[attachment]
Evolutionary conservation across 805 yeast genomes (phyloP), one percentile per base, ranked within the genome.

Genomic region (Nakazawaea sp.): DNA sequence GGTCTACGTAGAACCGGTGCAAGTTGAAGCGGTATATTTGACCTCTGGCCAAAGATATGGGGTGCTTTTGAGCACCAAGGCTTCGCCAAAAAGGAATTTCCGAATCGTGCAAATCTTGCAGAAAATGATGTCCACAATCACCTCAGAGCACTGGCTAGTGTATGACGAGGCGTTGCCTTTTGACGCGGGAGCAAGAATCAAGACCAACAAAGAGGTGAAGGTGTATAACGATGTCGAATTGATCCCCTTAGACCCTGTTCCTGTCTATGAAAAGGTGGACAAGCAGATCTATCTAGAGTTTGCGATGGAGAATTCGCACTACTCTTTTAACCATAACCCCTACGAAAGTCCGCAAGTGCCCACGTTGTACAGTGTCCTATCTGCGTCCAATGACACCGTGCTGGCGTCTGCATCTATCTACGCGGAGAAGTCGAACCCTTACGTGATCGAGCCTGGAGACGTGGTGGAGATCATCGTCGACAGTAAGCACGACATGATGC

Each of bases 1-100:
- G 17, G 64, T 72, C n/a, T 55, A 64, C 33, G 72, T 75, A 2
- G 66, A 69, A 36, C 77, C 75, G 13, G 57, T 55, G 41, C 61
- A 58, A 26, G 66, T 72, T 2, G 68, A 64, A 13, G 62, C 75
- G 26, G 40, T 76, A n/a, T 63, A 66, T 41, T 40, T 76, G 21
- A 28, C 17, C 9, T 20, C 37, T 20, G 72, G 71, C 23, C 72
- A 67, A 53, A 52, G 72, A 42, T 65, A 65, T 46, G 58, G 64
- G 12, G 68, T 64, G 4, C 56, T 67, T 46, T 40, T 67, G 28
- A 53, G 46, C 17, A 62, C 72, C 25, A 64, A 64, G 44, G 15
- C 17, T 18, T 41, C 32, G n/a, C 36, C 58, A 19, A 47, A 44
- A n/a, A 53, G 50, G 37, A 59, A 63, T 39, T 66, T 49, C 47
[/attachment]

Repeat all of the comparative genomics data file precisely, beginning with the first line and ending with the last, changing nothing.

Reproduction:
Evolutionary conservation across 805 yeast genomes (phyloP), one percentile per base, ranked within the genome.

Genomic region (Nakazawaea sp.): DNA sequence GGTCTACGTAGAACCGGTGCAAGTTGAAGCGGTATATTTGACCTCTGGCCAAAGATATGGGGTGCTTTTGAGCACCAAGGCTTCGCCAAAAAGGAATTTCCGAATCGTGCAAATCTTGCAGAAAATGATGTCCACAATCACCTCAGAGCACTGGCTAGTGTATGACGAGGCGTTGCCTTTTGACGCGGGAGCAAGAATCAAGACCAACAAAGAGGTGAAGGTGTATAACGATGTCGAATTGATCCCCTTAGACCCTGTTCCTGTCTATGAAAAGGTGGACAAGCAGATCTATCTAGAGTTTGCGATGGAGAATTCGCACTACTCTTTTAACCATAACCCCTACGAAAGTCCGCAAGTGCCCACGTTGTACAGTGTCCTATCTGCGTCCAATGACACCGTGCTGGCGTCTGCATCTATCTACGCGGAGAAGTCGAACCCTTACGTGATCGAGCCTGGAGACGTGGTGGAGATCATCGTCGACAGTAAGCACGACATGATGC

Each of bases 1-100:
- G 17, G 64, T 72, C n/a, T 55, A 64, C 33, G 72, T 75, A 2
- G 66, A 69, A 36, C 77, C 75, G 13, G 57, T 55, G 41, C 61
- A 58, A 26, G 66, T 72, T 2, G 68, A 64, A 13, G 62, C 75
- G 26, G 40, T 76, A n/a, T 63, A 66, T 41, T 40, T 76, G 21
- A 28, C 17, C 9, T 20, C 37, T 20, G 72, G 71, C 23, C 72
- A 67, A 53, A 52, G 72, A 42, T 65, A 65, T 46, G 58, G 64
- G 12, G 68, T 64, G 4, C 56, T 67, T 46, T 40, T 67, G 28
- A 53, G 46, C 17, A 62, C 72, C 25, A 64, A 64, G 44, G 15
- C 17, T 18, T 41, C 32, G n/a, C 36, C 58, A 19, A 47, A 44
- A n/a, A 53, G 50, G 37, A 59, A 63, T 39, T 66, T 49, C 47